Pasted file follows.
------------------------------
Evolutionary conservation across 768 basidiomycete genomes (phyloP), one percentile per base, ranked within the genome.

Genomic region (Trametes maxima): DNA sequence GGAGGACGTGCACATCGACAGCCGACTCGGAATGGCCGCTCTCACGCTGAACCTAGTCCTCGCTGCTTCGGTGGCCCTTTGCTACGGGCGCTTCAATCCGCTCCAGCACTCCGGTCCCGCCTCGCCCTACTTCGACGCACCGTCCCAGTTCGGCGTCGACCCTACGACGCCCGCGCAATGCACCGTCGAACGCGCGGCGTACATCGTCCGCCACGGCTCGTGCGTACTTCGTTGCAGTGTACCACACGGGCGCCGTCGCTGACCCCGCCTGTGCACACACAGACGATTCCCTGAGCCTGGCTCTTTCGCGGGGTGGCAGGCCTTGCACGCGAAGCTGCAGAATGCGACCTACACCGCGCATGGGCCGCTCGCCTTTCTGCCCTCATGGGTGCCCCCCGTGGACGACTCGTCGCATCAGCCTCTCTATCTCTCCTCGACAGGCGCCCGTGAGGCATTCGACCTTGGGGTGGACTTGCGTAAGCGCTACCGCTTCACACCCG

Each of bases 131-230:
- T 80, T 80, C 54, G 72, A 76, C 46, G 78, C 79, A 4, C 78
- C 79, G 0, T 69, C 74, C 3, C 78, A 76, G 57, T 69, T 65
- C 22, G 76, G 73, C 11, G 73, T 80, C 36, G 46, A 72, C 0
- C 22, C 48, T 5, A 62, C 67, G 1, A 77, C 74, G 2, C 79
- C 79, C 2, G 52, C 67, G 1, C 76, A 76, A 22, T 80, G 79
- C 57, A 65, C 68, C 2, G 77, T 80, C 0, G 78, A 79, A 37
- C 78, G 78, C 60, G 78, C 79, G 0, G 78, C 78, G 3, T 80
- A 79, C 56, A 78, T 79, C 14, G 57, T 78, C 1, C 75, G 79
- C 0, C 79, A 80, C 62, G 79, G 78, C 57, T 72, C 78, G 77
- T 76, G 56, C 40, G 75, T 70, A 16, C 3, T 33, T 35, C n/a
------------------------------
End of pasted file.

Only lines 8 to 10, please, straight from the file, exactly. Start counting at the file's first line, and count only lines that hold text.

- C 79, C 2, G 52, C 67, G 1, C 76, A 76, A 22, T 80, G 79
- C 57, A 65, C 68, C 2, G 77, T 80, C 0, G 78, A 79, A 37
- C 78, G 78, C 60, G 78, C 79, G 0, G 78, C 78, G 3, T 80